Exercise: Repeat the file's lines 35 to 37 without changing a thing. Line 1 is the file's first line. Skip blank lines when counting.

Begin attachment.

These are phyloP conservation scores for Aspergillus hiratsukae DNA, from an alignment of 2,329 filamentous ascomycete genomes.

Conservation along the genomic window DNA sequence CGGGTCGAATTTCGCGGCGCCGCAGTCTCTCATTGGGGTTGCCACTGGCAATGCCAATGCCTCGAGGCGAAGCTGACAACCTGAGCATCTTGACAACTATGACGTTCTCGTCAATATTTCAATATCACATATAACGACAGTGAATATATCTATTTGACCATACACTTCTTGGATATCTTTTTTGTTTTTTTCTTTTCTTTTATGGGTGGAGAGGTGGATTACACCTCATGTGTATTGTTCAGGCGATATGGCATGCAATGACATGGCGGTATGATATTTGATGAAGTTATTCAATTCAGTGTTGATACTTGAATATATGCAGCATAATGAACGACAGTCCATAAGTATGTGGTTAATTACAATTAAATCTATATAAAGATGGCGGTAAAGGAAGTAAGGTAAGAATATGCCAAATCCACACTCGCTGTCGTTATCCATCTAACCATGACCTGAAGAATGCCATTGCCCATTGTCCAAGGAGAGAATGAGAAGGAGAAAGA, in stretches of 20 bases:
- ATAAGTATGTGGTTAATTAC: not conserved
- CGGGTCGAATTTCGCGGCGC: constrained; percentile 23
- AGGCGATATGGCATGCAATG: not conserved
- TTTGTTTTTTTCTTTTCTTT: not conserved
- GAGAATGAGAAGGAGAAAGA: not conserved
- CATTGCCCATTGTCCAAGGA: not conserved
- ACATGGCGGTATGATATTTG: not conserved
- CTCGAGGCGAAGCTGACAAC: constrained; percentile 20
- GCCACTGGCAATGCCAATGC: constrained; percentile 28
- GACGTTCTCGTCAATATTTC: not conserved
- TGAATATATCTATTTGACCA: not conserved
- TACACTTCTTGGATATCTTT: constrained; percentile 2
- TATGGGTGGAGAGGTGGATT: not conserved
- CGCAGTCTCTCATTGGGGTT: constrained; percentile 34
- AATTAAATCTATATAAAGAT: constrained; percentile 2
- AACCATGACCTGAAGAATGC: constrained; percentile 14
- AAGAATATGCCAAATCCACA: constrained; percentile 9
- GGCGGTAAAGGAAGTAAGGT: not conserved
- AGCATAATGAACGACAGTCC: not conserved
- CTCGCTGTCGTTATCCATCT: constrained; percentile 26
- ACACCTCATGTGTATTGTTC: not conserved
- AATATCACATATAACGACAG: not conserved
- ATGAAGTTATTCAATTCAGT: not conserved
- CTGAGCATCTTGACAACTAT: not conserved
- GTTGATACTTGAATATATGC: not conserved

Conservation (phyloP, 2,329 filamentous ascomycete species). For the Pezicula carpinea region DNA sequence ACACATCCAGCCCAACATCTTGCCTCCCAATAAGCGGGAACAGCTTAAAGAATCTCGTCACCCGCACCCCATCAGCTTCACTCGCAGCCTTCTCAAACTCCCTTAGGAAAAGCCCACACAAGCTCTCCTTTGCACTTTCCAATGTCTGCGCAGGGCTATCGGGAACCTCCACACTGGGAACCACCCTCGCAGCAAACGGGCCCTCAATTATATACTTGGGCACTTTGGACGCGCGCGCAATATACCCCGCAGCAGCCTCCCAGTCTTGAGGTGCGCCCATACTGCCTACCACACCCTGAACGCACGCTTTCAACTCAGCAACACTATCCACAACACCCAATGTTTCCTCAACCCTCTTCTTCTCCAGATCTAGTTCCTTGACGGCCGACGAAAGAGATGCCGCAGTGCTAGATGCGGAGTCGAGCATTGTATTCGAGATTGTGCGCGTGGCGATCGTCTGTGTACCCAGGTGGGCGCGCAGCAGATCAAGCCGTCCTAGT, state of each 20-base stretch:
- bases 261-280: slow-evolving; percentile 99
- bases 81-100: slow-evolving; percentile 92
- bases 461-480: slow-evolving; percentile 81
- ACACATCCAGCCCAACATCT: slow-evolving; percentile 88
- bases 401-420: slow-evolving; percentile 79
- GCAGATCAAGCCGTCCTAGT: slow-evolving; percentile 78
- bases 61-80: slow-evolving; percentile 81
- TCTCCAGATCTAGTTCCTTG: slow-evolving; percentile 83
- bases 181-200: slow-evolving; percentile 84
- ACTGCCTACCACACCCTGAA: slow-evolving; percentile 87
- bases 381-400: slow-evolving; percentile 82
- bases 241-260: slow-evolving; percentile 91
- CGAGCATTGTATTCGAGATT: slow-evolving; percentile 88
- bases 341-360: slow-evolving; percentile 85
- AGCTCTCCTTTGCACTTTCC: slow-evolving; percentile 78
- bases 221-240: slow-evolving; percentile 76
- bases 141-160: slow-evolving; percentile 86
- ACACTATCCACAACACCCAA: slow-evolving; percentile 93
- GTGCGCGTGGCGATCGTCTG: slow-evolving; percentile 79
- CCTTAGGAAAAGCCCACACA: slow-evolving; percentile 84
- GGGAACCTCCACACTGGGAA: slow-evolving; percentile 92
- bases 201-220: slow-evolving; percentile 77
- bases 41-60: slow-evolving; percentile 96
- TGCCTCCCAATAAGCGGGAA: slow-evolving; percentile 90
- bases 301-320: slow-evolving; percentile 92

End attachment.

- bases 61-80: slow-evolving; percentile 81
- TCTCCAGATCTAGTTCCTTG: slow-evolving; percentile 83
- bases 181-200: slow-evolving; percentile 84